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Ella Fox

Archie King

SASKATCHEWAN INDIAN      OCTOBER/NOVEMBER 1985      p43  
Ella Fox
Ella Fox is always ready
to assist people.

One family tradition of the Indian people, especially with the elder such as KOOKOOM, is that if the youngsters are without parents then it is the duty without regret to keep and raise the youngsters. Following this tradition, one woman has raised three of her grandchildren, one since he was three years old.

Ella Fox, 58, a member of the Sweetgrass Indian band, but residing in Battleford, has raised 14 of her own children and a number of her grandchildren with tender loving care. Today, she lives with three of her own children and looks after six of her grandchildren in a three-bedroom house.

During an interview, Fox recalled her early life living on the reserve, one filled with hardships and misery. Searching among the young men of marriageable age, her parents prearranged her marriage. Not wanting to go against the wishes of her parents, she reluctantly accepted the marriage arrangement. To her dismay, it was a life filled with hard work, hauling water and chopping wood.

Realizing that the arrangement was not working, Fox left with her kids. Filled with great determination, she moved to the city. Today with the modern conveniences available she says it sure beats the life of hauling water and chopping wood to look after her children. She took in sewing and doing laundry for other people to raise some money to feed and clothe her children.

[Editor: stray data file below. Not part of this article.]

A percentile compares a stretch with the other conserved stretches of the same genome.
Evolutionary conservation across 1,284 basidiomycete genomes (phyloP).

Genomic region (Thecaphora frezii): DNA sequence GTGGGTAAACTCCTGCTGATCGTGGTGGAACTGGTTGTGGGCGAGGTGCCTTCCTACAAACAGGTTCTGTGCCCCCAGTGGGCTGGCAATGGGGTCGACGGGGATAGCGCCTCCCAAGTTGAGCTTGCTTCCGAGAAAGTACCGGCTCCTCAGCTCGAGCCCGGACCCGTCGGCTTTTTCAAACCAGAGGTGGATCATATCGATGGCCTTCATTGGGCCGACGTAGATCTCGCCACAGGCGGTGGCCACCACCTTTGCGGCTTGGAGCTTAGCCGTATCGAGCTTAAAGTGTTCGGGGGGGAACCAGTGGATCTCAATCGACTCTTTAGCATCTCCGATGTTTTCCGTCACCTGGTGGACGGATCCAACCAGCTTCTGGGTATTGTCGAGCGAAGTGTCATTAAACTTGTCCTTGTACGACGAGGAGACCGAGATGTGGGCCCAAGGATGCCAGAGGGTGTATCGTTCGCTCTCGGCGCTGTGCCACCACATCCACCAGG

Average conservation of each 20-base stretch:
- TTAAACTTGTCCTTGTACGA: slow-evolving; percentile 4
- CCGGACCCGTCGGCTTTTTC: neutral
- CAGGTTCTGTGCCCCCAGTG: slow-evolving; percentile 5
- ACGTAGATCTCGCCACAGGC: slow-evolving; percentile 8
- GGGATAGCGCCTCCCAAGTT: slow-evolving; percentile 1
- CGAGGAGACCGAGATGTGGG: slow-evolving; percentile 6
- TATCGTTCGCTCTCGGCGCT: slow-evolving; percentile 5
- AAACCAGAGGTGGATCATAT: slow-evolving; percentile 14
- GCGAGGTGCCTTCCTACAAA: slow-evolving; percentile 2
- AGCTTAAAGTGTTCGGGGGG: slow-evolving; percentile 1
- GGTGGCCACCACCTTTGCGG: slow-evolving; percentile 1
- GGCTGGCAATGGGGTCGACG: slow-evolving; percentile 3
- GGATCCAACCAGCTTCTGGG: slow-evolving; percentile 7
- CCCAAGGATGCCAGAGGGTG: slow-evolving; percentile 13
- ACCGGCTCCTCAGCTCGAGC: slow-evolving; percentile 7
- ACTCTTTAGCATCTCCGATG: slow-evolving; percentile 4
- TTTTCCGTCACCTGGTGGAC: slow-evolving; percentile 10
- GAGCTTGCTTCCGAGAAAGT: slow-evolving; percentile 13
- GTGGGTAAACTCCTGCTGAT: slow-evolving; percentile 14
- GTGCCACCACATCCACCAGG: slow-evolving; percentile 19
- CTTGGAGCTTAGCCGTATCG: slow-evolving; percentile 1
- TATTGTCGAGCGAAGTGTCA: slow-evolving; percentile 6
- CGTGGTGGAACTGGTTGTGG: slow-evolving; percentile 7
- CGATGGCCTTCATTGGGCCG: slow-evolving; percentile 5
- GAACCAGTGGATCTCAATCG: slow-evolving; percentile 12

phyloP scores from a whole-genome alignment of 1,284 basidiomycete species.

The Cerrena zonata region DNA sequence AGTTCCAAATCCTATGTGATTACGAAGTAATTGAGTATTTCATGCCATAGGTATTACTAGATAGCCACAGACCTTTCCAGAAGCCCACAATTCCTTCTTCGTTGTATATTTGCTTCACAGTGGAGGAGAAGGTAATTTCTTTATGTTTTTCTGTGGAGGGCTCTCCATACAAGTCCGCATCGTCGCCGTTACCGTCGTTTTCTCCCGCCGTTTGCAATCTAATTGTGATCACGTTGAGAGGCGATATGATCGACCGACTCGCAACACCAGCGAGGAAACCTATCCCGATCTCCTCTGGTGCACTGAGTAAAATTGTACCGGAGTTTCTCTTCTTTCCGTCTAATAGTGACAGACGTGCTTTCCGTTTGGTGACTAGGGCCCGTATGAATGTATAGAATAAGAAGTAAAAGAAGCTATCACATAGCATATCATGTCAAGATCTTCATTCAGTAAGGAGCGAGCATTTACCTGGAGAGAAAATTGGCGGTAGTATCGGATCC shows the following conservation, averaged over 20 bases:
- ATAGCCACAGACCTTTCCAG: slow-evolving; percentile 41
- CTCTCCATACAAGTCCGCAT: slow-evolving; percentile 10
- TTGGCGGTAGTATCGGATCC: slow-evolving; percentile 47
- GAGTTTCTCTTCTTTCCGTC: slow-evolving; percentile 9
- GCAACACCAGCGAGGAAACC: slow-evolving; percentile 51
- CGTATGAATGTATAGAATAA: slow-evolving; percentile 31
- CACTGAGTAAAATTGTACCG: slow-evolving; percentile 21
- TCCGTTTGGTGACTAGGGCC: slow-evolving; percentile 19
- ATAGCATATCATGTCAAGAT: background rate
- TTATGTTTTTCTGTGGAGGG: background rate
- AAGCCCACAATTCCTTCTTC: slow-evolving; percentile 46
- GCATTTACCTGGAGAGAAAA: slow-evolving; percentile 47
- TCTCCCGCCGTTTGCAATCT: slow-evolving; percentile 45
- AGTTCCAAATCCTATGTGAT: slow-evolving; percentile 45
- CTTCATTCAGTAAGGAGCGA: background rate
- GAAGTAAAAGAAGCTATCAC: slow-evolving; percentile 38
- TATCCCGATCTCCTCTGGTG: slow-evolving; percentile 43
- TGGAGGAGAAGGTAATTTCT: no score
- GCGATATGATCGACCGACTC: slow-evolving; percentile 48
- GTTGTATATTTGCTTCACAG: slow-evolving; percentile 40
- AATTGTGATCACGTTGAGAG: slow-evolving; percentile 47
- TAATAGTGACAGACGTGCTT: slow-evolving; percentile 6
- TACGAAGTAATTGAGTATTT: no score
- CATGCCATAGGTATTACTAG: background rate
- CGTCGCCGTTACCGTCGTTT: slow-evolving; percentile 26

According to Fox, she has lived in Battleford for a total of 15 years. She vowed never to touch the bottle and place her children first. Today, she hasn't drank but not without receiving spiritual guidance from the Indian elders and from reading the Great Book.

Rearing her children had its share of problems but the love she shared with the children made up the difference. Many of `her' children have returned for a visit not forgetting the love they shared together.

Noting the change in the younger generation, Fox says the teenagers today can be seen hitch-hiking on the road. Some of them as young as 12 or 13, why is that? In my young days we were taught to listen to the words of our elders, they talked to us. Today if you talk to the teenagers you get them mad, they turn around and do whatever they want to do.